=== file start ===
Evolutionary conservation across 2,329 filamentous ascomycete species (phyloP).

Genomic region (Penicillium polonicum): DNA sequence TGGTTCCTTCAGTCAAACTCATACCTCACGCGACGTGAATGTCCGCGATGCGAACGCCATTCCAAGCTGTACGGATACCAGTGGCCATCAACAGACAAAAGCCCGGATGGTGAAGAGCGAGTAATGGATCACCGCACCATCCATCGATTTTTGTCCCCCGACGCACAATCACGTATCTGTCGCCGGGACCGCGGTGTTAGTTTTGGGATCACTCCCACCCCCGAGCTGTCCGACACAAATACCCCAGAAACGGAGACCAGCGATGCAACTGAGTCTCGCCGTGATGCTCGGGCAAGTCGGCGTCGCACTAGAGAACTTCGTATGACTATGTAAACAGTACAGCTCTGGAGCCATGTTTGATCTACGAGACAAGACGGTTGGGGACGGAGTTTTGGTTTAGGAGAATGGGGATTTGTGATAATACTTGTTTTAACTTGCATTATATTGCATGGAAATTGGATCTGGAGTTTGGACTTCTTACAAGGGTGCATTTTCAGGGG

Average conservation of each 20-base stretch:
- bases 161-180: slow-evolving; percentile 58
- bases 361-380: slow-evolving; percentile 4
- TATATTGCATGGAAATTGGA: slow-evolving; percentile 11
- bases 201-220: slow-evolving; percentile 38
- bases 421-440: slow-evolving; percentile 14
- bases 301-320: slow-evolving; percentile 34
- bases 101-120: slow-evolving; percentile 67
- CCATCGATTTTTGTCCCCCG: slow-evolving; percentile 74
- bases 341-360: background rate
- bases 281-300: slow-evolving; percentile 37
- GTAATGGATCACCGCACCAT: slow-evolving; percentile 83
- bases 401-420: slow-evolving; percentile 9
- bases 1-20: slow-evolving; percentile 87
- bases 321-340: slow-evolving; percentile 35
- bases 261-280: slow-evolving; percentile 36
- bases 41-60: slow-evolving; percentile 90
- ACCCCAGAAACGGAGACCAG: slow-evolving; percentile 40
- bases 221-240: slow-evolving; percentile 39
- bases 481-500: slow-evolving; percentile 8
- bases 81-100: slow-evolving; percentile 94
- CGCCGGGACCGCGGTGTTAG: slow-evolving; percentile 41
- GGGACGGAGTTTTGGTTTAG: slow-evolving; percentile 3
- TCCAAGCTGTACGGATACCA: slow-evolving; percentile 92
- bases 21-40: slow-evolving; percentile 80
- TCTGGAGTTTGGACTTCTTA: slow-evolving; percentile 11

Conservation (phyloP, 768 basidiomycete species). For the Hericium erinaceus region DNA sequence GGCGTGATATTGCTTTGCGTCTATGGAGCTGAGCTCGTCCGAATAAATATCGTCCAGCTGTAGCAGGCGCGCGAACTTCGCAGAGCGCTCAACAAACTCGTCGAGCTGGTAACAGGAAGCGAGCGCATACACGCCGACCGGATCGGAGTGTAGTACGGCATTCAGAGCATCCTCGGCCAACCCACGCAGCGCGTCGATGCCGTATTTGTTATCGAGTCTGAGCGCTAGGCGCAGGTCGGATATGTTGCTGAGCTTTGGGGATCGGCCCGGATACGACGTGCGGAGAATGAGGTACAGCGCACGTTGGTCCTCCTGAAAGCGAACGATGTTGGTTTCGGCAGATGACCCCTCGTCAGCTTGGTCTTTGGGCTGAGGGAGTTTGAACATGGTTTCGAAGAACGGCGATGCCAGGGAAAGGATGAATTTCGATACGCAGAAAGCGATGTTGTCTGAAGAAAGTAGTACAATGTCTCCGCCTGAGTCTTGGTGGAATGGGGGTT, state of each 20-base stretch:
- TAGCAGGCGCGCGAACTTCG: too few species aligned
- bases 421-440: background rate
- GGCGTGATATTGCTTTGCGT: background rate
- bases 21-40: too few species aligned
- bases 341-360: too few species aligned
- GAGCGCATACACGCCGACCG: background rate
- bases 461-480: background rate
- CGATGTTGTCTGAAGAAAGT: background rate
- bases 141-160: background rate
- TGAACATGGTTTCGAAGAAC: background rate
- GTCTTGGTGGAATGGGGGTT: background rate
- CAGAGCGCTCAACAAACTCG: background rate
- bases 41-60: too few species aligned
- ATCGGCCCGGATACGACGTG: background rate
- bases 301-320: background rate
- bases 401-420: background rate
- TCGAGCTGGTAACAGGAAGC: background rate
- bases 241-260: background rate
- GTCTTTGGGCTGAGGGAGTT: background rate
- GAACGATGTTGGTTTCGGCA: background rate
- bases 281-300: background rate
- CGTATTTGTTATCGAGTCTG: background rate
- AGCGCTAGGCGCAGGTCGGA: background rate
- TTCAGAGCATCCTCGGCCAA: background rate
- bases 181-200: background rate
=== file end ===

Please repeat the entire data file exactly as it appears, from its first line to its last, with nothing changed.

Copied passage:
Evolutionary conservation across 2,329 filamentous ascomycete species (phyloP).

Genomic region (Penicillium polonicum): DNA sequence TGGTTCCTTCAGTCAAACTCATACCTCACGCGACGTGAATGTCCGCGATGCGAACGCCATTCCAAGCTGTACGGATACCAGTGGCCATCAACAGACAAAAGCCCGGATGGTGAAGAGCGAGTAATGGATCACCGCACCATCCATCGATTTTTGTCCCCCGACGCACAATCACGTATCTGTCGCCGGGACCGCGGTGTTAGTTTTGGGATCACTCCCACCCCCGAGCTGTCCGACACAAATACCCCAGAAACGGAGACCAGCGATGCAACTGAGTCTCGCCGTGATGCTCGGGCAAGTCGGCGTCGCACTAGAGAACTTCGTATGACTATGTAAACAGTACAGCTCTGGAGCCATGTTTGATCTACGAGACAAGACGGTTGGGGACGGAGTTTTGGTTTAGGAGAATGGGGATTTGTGATAATACTTGTTTTAACTTGCATTATATTGCATGGAAATTGGATCTGGAGTTTGGACTTCTTACAAGGGTGCATTTTCAGGGG

Average conservation of each 20-base stretch:
- bases 161-180: slow-evolving; percentile 58
- bases 361-380: slow-evolving; percentile 4
- TATATTGCATGGAAATTGGA: slow-evolving; percentile 11
- bases 201-220: slow-evolving; percentile 38
- bases 421-440: slow-evolving; percentile 14
- bases 301-320: slow-evolving; percentile 34
- bases 101-120: slow-evolving; percentile 67
- CCATCGATTTTTGTCCCCCG: slow-evolving; percentile 74
- bases 341-360: background rate
- bases 281-300: slow-evolving; percentile 37
- GTAATGGATCACCGCACCAT: slow-evolving; percentile 83
- bases 401-420: slow-evolving; percentile 9
- bases 1-20: slow-evolving; percentile 87
- bases 321-340: slow-evolving; percentile 35
- bases 261-280: slow-evolving; percentile 36
- bases 41-60: slow-evolving; percentile 90
- ACCCCAGAAACGGAGACCAG: slow-evolving; percentile 40
- bases 221-240: slow-evolving; percentile 39
- bases 481-500: slow-evolving; percentile 8
- bases 81-100: slow-evolving; percentile 94
- CGCCGGGACCGCGGTGTTAG: slow-evolving; percentile 41
- GGGACGGAGTTTTGGTTTAG: slow-evolving; percentile 3
- TCCAAGCTGTACGGATACCA: slow-evolving; percentile 92
- bases 21-40: slow-evolving; percentile 80
- TCTGGAGTTTGGACTTCTTA: slow-evolving; percentile 11

Conservation (phyloP, 768 basidiomycete species). For the Hericium erinaceus region DNA sequence GGCGTGATATTGCTTTGCGTCTATGGAGCTGAGCTCGTCCGAATAAATATCGTCCAGCTGTAGCAGGCGCGCGAACTTCGCAGAGCGCTCAACAAACTCGTCGAGCTGGTAACAGGAAGCGAGCGCATACACGCCGACCGGATCGGAGTGTAGTACGGCATTCAGAGCATCCTCGGCCAACCCACGCAGCGCGTCGATGCCGTATTTGTTATCGAGTCTGAGCGCTAGGCGCAGGTCGGATATGTTGCTGAGCTTTGGGGATCGGCCCGGATACGACGTGCGGAGAATGAGGTACAGCGCACGTTGGTCCTCCTGAAAGCGAACGATGTTGGTTTCGGCAGATGACCCCTCGTCAGCTTGGTCTTTGGGCTGAGGGAGTTTGAACATGGTTTCGAAGAACGGCGATGCCAGGGAAAGGATGAATTTCGATACGCAGAAAGCGATGTTGTCTGAAGAAAGTAGTACAATGTCTCCGCCTGAGTCTTGGTGGAATGGGGGTT, state of each 20-base stretch:
- TAGCAGGCGCGCGAACTTCG: too few species aligned
- bases 421-440: background rate
- GGCGTGATATTGCTTTGCGT: background rate
- bases 21-40: too few species aligned
- bases 341-360: too few species aligned
- GAGCGCATACACGCCGACCG: background rate
- bases 461-480: background rate
- CGATGTTGTCTGAAGAAAGT: background rate
- bases 141-160: background rate
- TGAACATGGTTTCGAAGAAC: background rate
- GTCTTGGTGGAATGGGGGTT: background rate
- CAGAGCGCTCAACAAACTCG: background rate
- bases 41-60: too few species aligned
- ATCGGCCCGGATACGACGTG: background rate
- bases 301-320: background rate
- bases 401-420: background rate
- TCGAGCTGGTAACAGGAAGC: background rate
- bases 241-260: background rate
- GTCTTTGGGCTGAGGGAGTT: background rate
- GAACGATGTTGGTTTCGGCA: background rate
- bases 281-300: background rate
- CGTATTTGTTATCGAGTCTG: background rate
- AGCGCTAGGCGCAGGTCGGA: background rate
- TTCAGAGCATCCTCGGCCAA: background rate
- bases 181-200: background rate